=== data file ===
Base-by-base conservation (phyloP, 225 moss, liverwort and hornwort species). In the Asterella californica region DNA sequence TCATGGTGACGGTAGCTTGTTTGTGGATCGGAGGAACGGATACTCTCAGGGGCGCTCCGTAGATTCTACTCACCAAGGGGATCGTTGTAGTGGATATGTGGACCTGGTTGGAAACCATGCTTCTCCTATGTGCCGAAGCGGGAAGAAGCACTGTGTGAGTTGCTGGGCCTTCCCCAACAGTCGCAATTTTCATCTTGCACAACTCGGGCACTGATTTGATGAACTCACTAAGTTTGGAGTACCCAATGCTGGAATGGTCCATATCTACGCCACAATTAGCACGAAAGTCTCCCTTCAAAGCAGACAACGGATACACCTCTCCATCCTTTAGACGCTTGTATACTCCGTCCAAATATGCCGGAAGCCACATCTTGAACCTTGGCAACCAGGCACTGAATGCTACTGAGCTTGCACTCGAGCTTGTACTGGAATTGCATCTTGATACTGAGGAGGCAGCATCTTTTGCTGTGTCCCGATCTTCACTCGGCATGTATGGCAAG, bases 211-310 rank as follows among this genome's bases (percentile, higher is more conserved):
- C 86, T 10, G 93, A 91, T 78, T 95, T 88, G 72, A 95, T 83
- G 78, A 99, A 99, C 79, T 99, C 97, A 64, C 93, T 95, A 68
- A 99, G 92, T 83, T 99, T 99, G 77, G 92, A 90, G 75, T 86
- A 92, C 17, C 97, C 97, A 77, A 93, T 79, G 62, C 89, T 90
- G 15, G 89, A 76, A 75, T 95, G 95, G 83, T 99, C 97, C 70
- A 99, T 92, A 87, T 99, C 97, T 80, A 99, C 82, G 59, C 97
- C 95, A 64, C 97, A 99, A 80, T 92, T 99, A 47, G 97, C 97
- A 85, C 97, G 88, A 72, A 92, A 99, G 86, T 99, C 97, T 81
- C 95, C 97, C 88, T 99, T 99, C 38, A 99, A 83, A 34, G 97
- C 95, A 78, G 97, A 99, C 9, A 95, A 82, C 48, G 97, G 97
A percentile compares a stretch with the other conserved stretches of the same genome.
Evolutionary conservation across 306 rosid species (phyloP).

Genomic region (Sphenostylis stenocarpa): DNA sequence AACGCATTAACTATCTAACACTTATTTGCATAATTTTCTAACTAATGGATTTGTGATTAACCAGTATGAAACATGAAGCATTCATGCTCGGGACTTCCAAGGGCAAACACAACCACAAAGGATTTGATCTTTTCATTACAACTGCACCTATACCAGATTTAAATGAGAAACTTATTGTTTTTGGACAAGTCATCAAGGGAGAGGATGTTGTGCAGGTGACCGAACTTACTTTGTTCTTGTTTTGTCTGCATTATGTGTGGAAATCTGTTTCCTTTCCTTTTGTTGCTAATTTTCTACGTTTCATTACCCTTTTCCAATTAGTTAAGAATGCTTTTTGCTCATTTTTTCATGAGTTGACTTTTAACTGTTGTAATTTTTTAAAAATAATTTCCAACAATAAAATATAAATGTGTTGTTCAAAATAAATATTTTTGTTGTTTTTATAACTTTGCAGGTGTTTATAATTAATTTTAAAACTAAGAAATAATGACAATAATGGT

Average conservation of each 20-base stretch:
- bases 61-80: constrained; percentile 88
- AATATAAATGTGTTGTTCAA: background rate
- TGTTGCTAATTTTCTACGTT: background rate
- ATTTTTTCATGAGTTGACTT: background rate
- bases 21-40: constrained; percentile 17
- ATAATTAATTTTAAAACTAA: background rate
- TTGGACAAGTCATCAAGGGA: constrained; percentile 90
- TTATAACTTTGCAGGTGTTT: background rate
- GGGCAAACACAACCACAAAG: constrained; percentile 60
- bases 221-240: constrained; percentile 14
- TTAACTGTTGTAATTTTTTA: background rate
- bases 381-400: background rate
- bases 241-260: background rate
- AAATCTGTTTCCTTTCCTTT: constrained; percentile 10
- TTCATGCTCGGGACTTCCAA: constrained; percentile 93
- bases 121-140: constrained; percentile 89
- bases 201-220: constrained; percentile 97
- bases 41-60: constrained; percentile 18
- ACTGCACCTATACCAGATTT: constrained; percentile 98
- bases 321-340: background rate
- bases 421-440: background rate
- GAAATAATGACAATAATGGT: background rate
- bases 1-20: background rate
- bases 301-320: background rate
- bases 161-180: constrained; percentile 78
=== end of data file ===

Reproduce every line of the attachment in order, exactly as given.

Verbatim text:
Base-by-base conservation (phyloP, 225 moss, liverwort and hornwort species). In the Asterella californica region DNA sequence TCATGGTGACGGTAGCTTGTTTGTGGATCGGAGGAACGGATACTCTCAGGGGCGCTCCGTAGATTCTACTCACCAAGGGGATCGTTGTAGTGGATATGTGGACCTGGTTGGAAACCATGCTTCTCCTATGTGCCGAAGCGGGAAGAAGCACTGTGTGAGTTGCTGGGCCTTCCCCAACAGTCGCAATTTTCATCTTGCACAACTCGGGCACTGATTTGATGAACTCACTAAGTTTGGAGTACCCAATGCTGGAATGGTCCATATCTACGCCACAATTAGCACGAAAGTCTCCCTTCAAAGCAGACAACGGATACACCTCTCCATCCTTTAGACGCTTGTATACTCCGTCCAAATATGCCGGAAGCCACATCTTGAACCTTGGCAACCAGGCACTGAATGCTACTGAGCTTGCACTCGAGCTTGTACTGGAATTGCATCTTGATACTGAGGAGGCAGCATCTTTTGCTGTGTCCCGATCTTCACTCGGCATGTATGGCAAG, bases 211-310 rank as follows among this genome's bases (percentile, higher is more conserved):
- C 86, T 10, G 93, A 91, T 78, T 95, T 88, G 72, A 95, T 83
- G 78, A 99, A 99, C 79, T 99, C 97, A 64, C 93, T 95, A 68
- A 99, G 92, T 83, T 99, T 99, G 77, G 92, A 90, G 75, T 86
- A 92, C 17, C 97, C 97, A 77, A 93, T 79, G 62, C 89, T 90
- G 15, G 89, A 76, A 75, T 95, G 95, G 83, T 99, C 97, C 70
- A 99, T 92, A 87, T 99, C 97, T 80, A 99, C 82, G 59, C 97
- C 95, A 64, C 97, A 99, A 80, T 92, T 99, A 47, G 97, C 97
- A 85, C 97, G 88, A 72, A 92, A 99, G 86, T 99, C 97, T 81
- C 95, C 97, C 88, T 99, T 99, C 38, A 99, A 83, A 34, G 97
- C 95, A 78, G 97, A 99, C 9, A 95, A 82, C 48, G 97, G 97
A percentile compares a stretch with the other conserved stretches of the same genome.
Evolutionary conservation across 306 rosid species (phyloP).

Genomic region (Sphenostylis stenocarpa): DNA sequence AACGCATTAACTATCTAACACTTATTTGCATAATTTTCTAACTAATGGATTTGTGATTAACCAGTATGAAACATGAAGCATTCATGCTCGGGACTTCCAAGGGCAAACACAACCACAAAGGATTTGATCTTTTCATTACAACTGCACCTATACCAGATTTAAATGAGAAACTTATTGTTTTTGGACAAGTCATCAAGGGAGAGGATGTTGTGCAGGTGACCGAACTTACTTTGTTCTTGTTTTGTCTGCATTATGTGTGGAAATCTGTTTCCTTTCCTTTTGTTGCTAATTTTCTACGTTTCATTACCCTTTTCCAATTAGTTAAGAATGCTTTTTGCTCATTTTTTCATGAGTTGACTTTTAACTGTTGTAATTTTTTAAAAATAATTTCCAACAATAAAATATAAATGTGTTGTTCAAAATAAATATTTTTGTTGTTTTTATAACTTTGCAGGTGTTTATAATTAATTTTAAAACTAAGAAATAATGACAATAATGGT

Average conservation of each 20-base stretch:
- bases 61-80: constrained; percentile 88
- AATATAAATGTGTTGTTCAA: background rate
- TGTTGCTAATTTTCTACGTT: background rate
- ATTTTTTCATGAGTTGACTT: background rate
- bases 21-40: constrained; percentile 17
- ATAATTAATTTTAAAACTAA: background rate
- TTGGACAAGTCATCAAGGGA: constrained; percentile 90
- TTATAACTTTGCAGGTGTTT: background rate
- GGGCAAACACAACCACAAAG: constrained; percentile 60
- bases 221-240: constrained; percentile 14
- TTAACTGTTGTAATTTTTTA: background rate
- bases 381-400: background rate
- bases 241-260: background rate
- AAATCTGTTTCCTTTCCTTT: constrained; percentile 10
- TTCATGCTCGGGACTTCCAA: constrained; percentile 93
- bases 121-140: constrained; percentile 89
- bases 201-220: constrained; percentile 97
- bases 41-60: constrained; percentile 18
- ACTGCACCTATACCAGATTT: constrained; percentile 98
- bases 321-340: background rate
- bases 421-440: background rate
- GAAATAATGACAATAATGGT: background rate
- bases 1-20: background rate
- bases 301-320: background rate
- bases 161-180: constrained; percentile 78